Library of Congress Unveils National Jukebox

By Tom Sherwood
|  Wednesday, May 11, 2011  |  Updated 8:56 AM EDT
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The Library of Congress is placing more than 10,000 recordings of music, speeches and comedy from before 1925 into an online archive.

Tom Sherwood

The Library of Congress is placing more than 10,000 recordings of music, speeches and comedy from before 1925 into an online archive.

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It was pretty cool watching Harry Connick Jr. play the piano Tuesday -- even cooler because it was a short video of him playing as a 9-year-old in New Orleans in 1977. And sitting next to him was the late, great Eubie Blake.

Blake, then in his 90s, wrote “Just Wild about Harry” in 1922.

The short video was played Tuesday at the Library of Congress just before Connick walked into the room and played the same song on a 9-foot Steinway that have been carried up a flight of stairs just for this occasion.

It was a dramatic example of music in America and the perfect backdrop for a new undertaking by the Library of Congress in cooperation with Sony Music.

The Library announced that it’s making available online more than 10,300 early recordings of music, speeches and poetry dating from 1925 to the earliest days of recordings in the late 1800s.  The Library is calling it “the National Jukebox.”

“This is a treasure trove,” said Librarian of Congress James Billington.

“I’m blown away,” said Connick, who was getting his first glimpse of the material being made available.

The National Jukebox covers a wide range of music -- including jazz, opera, vaudeville and blues -- and other forms of recordings.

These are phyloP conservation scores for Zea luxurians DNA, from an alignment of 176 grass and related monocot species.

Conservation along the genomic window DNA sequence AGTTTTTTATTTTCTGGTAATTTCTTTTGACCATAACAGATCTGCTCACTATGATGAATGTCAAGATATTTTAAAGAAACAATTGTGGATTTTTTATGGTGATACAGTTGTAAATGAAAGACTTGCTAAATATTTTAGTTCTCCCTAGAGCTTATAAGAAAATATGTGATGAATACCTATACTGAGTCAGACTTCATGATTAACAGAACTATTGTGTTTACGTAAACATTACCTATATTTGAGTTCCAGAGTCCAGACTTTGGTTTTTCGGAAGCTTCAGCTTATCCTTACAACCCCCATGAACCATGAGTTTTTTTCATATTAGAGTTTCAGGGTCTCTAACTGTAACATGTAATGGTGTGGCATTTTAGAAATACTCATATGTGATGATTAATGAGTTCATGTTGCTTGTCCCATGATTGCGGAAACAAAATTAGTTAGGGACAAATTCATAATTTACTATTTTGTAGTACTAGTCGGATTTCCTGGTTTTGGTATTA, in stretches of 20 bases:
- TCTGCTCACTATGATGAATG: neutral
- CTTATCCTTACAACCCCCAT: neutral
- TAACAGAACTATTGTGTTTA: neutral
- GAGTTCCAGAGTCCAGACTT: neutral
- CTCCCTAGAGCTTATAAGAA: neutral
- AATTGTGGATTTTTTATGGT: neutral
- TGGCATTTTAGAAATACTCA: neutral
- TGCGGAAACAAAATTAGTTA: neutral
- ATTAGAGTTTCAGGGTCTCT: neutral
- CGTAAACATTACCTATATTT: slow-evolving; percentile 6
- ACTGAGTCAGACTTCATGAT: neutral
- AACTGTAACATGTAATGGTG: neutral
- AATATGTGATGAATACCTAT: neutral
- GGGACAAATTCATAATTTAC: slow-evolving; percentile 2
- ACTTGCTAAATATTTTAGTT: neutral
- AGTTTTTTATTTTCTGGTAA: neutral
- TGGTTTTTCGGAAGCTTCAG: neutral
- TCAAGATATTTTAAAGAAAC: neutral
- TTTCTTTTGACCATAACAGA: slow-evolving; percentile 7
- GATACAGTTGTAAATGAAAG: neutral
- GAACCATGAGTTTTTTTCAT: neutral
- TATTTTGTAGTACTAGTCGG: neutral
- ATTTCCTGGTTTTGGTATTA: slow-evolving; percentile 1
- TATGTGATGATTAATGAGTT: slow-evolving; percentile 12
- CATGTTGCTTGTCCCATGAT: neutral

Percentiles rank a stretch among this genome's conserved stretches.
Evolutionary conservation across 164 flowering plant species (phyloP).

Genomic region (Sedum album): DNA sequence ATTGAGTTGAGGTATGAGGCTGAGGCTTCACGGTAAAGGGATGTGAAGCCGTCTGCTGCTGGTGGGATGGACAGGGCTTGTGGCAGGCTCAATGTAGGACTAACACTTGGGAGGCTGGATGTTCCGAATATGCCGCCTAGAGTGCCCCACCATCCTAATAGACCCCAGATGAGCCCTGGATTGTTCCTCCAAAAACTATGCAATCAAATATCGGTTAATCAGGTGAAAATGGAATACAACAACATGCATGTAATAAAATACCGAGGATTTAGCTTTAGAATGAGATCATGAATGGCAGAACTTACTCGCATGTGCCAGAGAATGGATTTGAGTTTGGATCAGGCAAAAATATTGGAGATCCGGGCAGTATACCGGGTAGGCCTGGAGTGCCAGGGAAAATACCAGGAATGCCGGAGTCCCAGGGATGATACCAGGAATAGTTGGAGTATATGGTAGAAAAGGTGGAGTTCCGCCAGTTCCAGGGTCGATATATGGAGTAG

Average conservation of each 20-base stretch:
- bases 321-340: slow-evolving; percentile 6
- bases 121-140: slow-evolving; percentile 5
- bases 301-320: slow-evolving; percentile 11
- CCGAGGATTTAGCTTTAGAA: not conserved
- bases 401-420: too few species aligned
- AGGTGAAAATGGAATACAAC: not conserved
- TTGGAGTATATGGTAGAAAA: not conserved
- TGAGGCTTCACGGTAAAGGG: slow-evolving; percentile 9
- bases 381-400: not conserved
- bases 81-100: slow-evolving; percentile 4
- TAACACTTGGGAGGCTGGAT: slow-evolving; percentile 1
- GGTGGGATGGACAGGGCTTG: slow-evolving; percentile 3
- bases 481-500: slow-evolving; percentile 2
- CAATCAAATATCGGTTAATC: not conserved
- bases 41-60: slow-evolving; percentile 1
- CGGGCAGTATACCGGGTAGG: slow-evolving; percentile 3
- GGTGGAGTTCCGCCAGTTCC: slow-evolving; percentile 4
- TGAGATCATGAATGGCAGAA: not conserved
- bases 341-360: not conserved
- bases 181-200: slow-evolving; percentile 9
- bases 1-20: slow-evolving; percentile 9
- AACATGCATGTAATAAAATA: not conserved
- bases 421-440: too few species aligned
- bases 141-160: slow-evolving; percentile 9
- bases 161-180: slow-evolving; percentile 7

At the news conference Tuesday, the Library’s Gene Deana played the first known recording of opera great Caruso from 1904, believed to be the first recording artist to sell 1 million records.

The computer demonstration included a digital reproduction of a 1909 opera guidebook that exhaustively details all the major operas. But now you can digitally turn the pages, see an opera description and then click on icons to hear historic versions of the work.

Releasing the material will cure the nation’s “cultural amnesia” about how early American recorded music influenced the nation and the world, said Pat Loughney, who runs the Library’s music storehouse in Culpeper, Va.

Connick said it best and it’s worth repeating: “I’m blown away.”

Here’s one little footnote.

You’ll be able to access the National Jukebox online and you’ll be able to create your own playbook at the site, but you won’t be able to download the music on your personal computer or other device. 

Now, go explore a musical history, you maybe didn’t know America had.


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